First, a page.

Prior to the 1990s, Super Bowl halftime shows looked a lot like a high school football halftime shows–picture marching bands, twirlers, and the like. Then, some marketing genius realized they could get all of the people who don’t care about football watching the event by creating halftime spectacles featuring pop stars and legends. Since that revelation, halftime shows have been successfully awesome about fifty percent of the time. The other fifty percent, well, give those of us who couldn’t even tell you who played in the game something to talk about the next day (other than the commercials). In anticipation of this year’s halftime event featuring Coldplay, Beyonce, and others–which we assume will actually be one of the winners because, Bey–here is a retrospective of the Super Bowl’s biggest hits and misses at halftime.
It would be difficult to be disappointed by Prince, but his halftime show didn’t just live up to expectations, it exceeded them. He jammed out on “Purple Rain,” covered the Foo Fighters’ “Best of You,” Bob Dylan's “All Along the Watchtower,” and Queen's “We Will Rock You,” and brought more electricity to the stage than the thunderstorm going on around him. Watch the full performance here.
The Black Eyed Peas & Slash, 2011
For those who don’t remember, there was a time when Slash was basically like your guitar-playing dad--he’d show up for any gig to which he’d been invited. It was in this way that he ended up alongside Fergie in an epic fail of a performance featuring a rendition of “Sweet Child o’ Mine” that was only mildly better than one you’d hear at your local karaoke bar. Usher was in the mix at this halftime show, too (though we’re guessing he’s since blocked it through a series of hypnotherapy sessions), and no one will ever be sure why the theme song from Dirty Dancing got dragged into the whole debacle, but just… no. Watch the full performance here.
Rolling Stones, 2006
Aside from a few moments of censorship in which racy lyrics were muted--this was after the infamous nip slip, after all, so the network wasn’t taking any chances--the Stones’ 12-minute set went off without a hitch. They played hits like “Start Me Up” and “(I Can’t Get No) Satisfaction” on top of a stage shaped like their iconic lips logo. See the classic performance here and here.
New Kids on the Block, 1991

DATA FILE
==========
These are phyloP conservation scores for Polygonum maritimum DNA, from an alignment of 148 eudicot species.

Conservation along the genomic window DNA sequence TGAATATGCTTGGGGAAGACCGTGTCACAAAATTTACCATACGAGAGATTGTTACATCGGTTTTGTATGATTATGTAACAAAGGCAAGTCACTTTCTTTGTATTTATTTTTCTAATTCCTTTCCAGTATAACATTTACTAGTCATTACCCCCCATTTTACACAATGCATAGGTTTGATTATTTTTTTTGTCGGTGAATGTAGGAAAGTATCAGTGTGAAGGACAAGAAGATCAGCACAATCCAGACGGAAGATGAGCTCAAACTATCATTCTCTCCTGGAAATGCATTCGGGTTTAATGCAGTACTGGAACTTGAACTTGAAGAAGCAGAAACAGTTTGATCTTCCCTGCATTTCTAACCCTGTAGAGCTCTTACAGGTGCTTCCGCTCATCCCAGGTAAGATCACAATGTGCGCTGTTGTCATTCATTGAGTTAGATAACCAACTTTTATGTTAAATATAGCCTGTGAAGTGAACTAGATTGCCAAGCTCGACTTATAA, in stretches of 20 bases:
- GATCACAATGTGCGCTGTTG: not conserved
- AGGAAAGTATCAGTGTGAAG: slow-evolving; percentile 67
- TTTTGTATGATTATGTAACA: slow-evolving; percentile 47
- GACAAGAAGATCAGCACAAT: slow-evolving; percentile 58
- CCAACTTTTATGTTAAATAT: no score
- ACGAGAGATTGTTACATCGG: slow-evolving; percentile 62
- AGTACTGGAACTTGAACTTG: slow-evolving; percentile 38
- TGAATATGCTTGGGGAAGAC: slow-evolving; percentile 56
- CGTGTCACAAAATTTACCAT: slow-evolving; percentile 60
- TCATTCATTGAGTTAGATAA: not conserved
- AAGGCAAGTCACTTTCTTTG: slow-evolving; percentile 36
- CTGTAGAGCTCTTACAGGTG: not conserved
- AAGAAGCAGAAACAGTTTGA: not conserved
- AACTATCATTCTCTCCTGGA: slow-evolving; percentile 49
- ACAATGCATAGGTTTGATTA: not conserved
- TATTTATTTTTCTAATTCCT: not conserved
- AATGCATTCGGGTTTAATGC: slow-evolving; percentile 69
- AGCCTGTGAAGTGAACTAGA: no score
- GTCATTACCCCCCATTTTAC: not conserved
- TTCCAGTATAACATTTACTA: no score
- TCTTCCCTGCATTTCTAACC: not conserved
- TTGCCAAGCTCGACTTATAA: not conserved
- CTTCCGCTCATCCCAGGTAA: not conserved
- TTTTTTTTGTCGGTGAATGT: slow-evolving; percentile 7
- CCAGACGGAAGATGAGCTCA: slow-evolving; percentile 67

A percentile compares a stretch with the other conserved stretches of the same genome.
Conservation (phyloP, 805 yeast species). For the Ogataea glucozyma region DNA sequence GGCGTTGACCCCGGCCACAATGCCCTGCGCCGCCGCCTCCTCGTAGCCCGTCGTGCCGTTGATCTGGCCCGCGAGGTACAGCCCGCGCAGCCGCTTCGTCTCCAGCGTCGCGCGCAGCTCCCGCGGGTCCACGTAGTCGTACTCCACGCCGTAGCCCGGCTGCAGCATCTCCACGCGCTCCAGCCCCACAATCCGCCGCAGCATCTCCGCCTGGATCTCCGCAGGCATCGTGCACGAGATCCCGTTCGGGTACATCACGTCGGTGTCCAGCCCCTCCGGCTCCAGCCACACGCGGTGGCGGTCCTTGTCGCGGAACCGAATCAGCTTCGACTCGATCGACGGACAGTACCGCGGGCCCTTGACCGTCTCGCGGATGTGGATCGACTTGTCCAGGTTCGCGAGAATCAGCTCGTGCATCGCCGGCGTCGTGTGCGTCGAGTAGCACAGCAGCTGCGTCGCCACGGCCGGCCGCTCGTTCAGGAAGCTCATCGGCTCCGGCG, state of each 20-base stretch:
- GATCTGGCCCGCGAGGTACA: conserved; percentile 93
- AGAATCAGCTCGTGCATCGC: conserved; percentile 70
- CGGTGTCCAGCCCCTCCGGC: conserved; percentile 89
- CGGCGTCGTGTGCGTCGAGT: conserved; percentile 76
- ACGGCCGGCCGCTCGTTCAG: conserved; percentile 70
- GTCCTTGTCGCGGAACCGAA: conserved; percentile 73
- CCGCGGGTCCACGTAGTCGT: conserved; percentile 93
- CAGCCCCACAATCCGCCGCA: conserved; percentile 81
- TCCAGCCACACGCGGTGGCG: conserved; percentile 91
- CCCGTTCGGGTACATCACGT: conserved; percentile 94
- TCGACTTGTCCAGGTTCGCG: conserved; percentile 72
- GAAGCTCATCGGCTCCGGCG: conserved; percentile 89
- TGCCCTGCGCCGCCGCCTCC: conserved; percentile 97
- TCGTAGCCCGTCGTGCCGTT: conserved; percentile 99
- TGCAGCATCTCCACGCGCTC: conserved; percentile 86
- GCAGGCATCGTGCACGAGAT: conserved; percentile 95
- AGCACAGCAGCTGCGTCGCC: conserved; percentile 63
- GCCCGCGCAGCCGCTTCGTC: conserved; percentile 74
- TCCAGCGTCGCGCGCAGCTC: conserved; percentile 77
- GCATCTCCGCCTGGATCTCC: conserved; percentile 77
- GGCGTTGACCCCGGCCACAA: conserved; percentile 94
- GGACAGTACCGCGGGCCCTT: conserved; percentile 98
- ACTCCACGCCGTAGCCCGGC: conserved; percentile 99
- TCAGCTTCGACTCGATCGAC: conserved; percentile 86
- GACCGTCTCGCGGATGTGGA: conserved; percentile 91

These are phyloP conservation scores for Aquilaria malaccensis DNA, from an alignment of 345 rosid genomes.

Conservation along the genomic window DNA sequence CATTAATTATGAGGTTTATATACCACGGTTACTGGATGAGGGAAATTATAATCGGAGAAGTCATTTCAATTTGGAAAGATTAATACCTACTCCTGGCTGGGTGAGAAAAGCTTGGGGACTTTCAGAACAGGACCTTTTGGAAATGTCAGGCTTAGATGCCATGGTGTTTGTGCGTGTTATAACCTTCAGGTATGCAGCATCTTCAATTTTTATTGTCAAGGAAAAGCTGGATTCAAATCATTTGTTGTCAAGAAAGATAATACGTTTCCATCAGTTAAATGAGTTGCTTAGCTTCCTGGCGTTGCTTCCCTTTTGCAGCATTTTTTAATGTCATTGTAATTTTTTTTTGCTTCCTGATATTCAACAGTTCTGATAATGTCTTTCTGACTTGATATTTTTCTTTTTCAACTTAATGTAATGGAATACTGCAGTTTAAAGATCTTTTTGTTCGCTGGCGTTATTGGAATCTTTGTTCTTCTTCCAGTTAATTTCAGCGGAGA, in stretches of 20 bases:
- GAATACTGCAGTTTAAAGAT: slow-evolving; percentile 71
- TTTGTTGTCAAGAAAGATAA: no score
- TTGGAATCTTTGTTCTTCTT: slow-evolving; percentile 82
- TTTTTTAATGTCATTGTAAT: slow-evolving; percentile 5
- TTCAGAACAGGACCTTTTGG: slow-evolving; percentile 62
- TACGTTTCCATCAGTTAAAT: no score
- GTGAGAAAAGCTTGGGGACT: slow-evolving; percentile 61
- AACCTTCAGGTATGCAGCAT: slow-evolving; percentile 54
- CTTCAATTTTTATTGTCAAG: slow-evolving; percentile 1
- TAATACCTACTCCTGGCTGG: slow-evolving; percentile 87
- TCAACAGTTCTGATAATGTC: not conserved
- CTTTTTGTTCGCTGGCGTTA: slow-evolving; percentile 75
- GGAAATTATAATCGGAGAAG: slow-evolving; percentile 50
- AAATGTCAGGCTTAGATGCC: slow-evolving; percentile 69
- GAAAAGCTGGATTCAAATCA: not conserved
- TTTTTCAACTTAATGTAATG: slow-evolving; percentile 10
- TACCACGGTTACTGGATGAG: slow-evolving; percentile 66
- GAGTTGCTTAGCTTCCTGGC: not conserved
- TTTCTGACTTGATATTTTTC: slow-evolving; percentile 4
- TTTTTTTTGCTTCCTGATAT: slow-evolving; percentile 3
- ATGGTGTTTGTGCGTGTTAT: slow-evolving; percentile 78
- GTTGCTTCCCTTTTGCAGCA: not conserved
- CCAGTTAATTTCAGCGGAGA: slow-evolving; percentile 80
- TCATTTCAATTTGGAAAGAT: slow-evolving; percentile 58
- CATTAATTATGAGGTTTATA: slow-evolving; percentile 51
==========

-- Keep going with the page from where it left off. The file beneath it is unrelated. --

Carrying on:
Instead of playing their uptempo hits, NKOTB were forced to sing things like “This One’s for the Children” next to a choir since the Gulf War had just begun and America was feeling sentimental. The show didn’t even air during the game as it was bumped for a war report, which saved a lot of people from being subjected to its mediocrity. Watch the performance here, but only if you want “It’s a Small World” to play on repeat in your head for the rest of the day.
Michael Jackson, 1993
A couple of years later, those in charge of the halftime show attempted similar sentimentality, but under much, much, much more capable hands. MJ crushed it with a medley that included “Black and White,” “We are the World,” and “Heal the World” as well as lighter hits like “Billie Jean.” Watch the full performance here.
Phil Collins, Christina Aguilera, Enrique Iglesias, Toni Braxton and Tina Turner, 2000
For some reason, none of these amazing performers were allowed to do songs the audience actually knew or liked, so the whole shebang was a big flop despite its marquee talent. The theme song from Tarzan doesn’t belong at the Super Bowl, people. But “In the Air Tonight” definitely would have, so this one was a real head-scratcher. Watch it here.
Bruce Springsteen & the E Street Band, 2009
Bruce was born to play the Super Bowl halftime show, and his 14-minute set hit all the right notes. The band did “Born to Run,” “Glory Days,” and “Tenth Avenue Freezeout,” but the most memorable moment came when Bruce slammed his crotch into a camera, a bold move in the post-nip-slip era. Watch the performance here.
Janet Jackson and Justin Timberlake, 2004
The show itself was not bad--aside from a forgettable performance by Jessica Simpson--but the hullabaloo that followed Janet’s wardrobe malfunction lands this halftime show in our ‘worst’ column. Janet Jackson, an incredible performer by any account, more or less lost her career to the weird, only-in-America slut-shaming that followed the show’s nip slip. Watch the tragic and now notorious performance here.
U2 performed in the aftermath of September 11, and no act could have done a better job of paying tribute to the lives lost that day. While the band played “MLK” into “Where the Streets Have No Name,” the names of the victims scrolled on a giant screen. At the end of the performance, Bono ripped his jacket open to reveal an American flag sewn inside. It was epic, poignant, and perfectly fitting to the events of the day. Watch the performance here.
Aerosmith, Britney Spears, and ‘N Sync, 2001
We still don’t know how to feel about this performance. The show’s rendition of “Walk this Way” included Britney Spears, Mary J. Blige, and Nelly, who rapped over the guitar solo. It was part awesome, part ‘wtf is this world coming to?’ Judge for yourself by watching the full performance here.
Duh. There’s a reason Queen Bey is a) called Queen Bey and b) invited back to perform just three years later. This show took place before her record-breaking, surprise-release album Beyonce, which is now astonishing because it was so insanely good even without all of those insanely good songs. She even resurrected Destiny’s Child for this performance, bringing Michelle Williams and Kelly Rowland onstage to perform hits like “Independent Women” and “Single Ladies.” Bey’s solo rendition of “Halo” closed down the show and brought down the house, and we’re so excited to see how she plans to top that iconic moment this year. Watch the 2013 performance here.